He would often say after each take ‘ that was beautiful, exceptional, wonderful, let’s do one more’. Wait till you see the results, you’ll be pleasantly surprised.

- Richard Coyle, Bronson Webb and Agyness Deyn are all on the cast list so what was the feeling like on the set? Was it a fun project to work on?

It was a fabulous project to work on. Richard and I had worked together before on the Television series The Whistleblowers, so it was wonderful to be on set with him again.

He is extremely talented and a very hard worker, which helped a bundle, as we had strong, intense scenes to do.

Agyness is lovely. A very down to earth, warm, vibrant, friendly person. Aside from being stunningly beautiful she is a great actress and is certain to do very well in the film industry.

I didn’t share any scenes with Bronson, but we had a few drinks at the wrap party, he is wild and very comical and very gifted actor.  

- You have been in some great projects over the last twelve months or so including The Veteran and The Devil’s Double so how do you go about choosing your movie projects?

I tend to like stories that are thought provoking with intriguing characters and have an unforgettable element about them. I’d like a film to have a moral message at the end and to inspire the viewer.

A script will have an effect on me the first time I read it. If it doesn’t move me or excite me in any way then I will choose not to it.

- Ill Manors is another movie for you this year so can you tell me a little bit about that?

I like Plan B’s music. His lyrics have a rebellious spirit which appeals to me and when I learnt that there would be an album to accompany the movie I was eager to be onboard.

I had seen Ben’s performance in the movie Harry Brown, so I knew he could act. I wondered what he would be like as a director. He was unconventional, with a unique approach and had a strong idea of what he wanted.Ben was adamant about authenticity and realism, casting majority of the cast from close friends he had grown up with since childhood.      

The film is very dark, gritty and harsh. It is a hip hop musical, that follows five characters and their experiences on the East London streets.       I went to the screening last week, the public are in for a real treat.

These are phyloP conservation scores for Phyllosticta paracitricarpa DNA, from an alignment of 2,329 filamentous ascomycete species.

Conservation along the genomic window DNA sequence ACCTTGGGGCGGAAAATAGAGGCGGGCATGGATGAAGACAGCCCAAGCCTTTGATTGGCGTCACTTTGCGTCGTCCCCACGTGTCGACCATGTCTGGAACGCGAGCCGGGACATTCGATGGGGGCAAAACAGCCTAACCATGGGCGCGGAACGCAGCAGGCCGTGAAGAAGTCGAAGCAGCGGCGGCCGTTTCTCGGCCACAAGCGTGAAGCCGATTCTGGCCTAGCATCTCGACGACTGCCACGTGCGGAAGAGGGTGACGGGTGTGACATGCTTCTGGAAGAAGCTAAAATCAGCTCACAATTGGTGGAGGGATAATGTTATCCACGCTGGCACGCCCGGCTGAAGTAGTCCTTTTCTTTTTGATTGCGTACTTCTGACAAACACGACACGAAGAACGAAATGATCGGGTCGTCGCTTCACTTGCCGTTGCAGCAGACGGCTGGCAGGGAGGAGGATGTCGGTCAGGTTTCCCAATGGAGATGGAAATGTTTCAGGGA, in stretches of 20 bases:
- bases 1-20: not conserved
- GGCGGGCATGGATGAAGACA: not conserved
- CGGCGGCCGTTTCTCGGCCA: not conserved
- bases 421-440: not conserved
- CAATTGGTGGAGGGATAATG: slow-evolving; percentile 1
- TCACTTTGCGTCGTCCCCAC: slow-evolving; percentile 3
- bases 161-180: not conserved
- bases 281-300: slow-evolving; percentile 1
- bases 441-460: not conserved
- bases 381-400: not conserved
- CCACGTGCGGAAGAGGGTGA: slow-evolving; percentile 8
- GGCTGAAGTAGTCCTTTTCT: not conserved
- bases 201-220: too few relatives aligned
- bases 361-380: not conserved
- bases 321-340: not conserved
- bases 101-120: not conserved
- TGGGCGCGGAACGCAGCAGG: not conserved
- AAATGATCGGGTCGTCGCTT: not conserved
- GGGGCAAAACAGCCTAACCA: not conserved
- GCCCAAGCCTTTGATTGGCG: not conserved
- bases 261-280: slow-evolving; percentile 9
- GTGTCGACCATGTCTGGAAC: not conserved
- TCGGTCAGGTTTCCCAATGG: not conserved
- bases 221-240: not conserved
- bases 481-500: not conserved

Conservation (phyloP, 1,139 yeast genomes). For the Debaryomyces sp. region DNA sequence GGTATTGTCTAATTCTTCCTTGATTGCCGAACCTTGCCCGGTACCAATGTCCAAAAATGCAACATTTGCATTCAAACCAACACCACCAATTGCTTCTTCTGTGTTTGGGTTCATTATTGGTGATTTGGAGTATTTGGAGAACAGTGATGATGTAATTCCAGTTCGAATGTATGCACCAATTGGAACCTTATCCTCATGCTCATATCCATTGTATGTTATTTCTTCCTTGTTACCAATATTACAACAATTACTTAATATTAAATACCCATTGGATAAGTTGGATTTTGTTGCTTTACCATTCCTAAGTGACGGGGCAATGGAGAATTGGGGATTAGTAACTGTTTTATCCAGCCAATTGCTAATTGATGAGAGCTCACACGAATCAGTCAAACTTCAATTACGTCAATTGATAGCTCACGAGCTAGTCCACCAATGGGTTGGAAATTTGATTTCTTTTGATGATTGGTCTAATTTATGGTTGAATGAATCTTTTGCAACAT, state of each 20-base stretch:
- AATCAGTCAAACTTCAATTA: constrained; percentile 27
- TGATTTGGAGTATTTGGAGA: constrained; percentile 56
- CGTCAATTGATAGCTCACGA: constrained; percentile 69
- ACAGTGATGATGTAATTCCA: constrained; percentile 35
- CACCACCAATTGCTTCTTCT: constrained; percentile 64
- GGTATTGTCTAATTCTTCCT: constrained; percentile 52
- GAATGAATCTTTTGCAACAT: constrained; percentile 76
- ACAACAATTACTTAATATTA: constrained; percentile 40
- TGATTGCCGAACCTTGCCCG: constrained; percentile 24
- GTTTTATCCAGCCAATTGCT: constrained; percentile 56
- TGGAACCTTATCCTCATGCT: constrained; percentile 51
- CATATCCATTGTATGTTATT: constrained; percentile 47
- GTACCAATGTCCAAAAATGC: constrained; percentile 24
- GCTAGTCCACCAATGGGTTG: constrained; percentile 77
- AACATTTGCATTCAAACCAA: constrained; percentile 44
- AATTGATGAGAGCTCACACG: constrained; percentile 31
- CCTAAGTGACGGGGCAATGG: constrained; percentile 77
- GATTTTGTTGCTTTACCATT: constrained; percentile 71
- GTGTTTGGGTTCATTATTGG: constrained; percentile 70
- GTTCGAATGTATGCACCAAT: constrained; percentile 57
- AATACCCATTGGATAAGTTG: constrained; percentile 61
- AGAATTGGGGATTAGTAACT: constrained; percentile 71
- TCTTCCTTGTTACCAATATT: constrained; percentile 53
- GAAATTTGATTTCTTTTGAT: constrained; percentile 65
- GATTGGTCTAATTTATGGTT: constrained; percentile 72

- The film is the directorial debut for Plan B so how did you find working with him?

It was inspirational. The budget for the film was only £100,000.00, however, given this  mirco-budget, Ben has done a marvelous job, it looks super.

We got on very well together, and I look forward to us possibly working again in the near future.  I told him I’d love to be in his next music video too!

- You have also worked in TV as well as film so how do you find that the two compare?        

 I enjoy both. Television is much quicker in terms of the speed at which each scene is shot and the whole production process in general.

What is shown on television is ultimately controlled and limited by public taste. If a show does not achieve high viewer ratings it is more then likely axed.  Whereas in film one can push the envelope more in regards to subject matter. Budgets tend to be greater than in Television.

However, this is now changing rapidly with the advent of digital film making as opposed to celluloid. The making of a film is still generally a slower process.         

 - Despite your TV work how much is movies where you really want to be?

I adore film. You tend to follow a single protagonist on their journey. It is expected to be all consumed at once. I like the story structure of having a start, middle and end.

As a viewer you watch how the character overcomes obstacles etc. This appeals to me, both as a viewer and as an actor.  Whereas in TV you often have an ensemble set of characters, where even though you may have a central figure, the supporting characters tend to have far bigger roles in the story.       

 Television is very much a writer’s medium, where characters can have a long time (like in a series) to be fleshed out. Film on the other hand is more a Directors domain.

I wouldn’t want to be singled out as either a Television actor or a Film actor, I’d like to continue to do both.

- You have worked with some great directors on the movies that you have starred in but are there any filmmakers in particular that you would like to collaborate with?

Yes, I have been extremely fortunate and have learnt a great deal from each encounter.

I would love to work with Danny Boyle, I thought ‘127 Hours’ was simply fantastic. Darren Aronofsky is also tremendous and also Nuri Bilge Ceylan.

- Finally what other projects do you have coming up in the rest of 2012?

I’m due to star in a lead role in a Supernatural Horror entitled Parallel Hell. Written by Martin J Solloway and Produced by Phil Taylor.  I also have a screenplay in development with J P Rolls and Tim Jon.

Pusher is out later this year

FemaleFirst Helen Earnshaw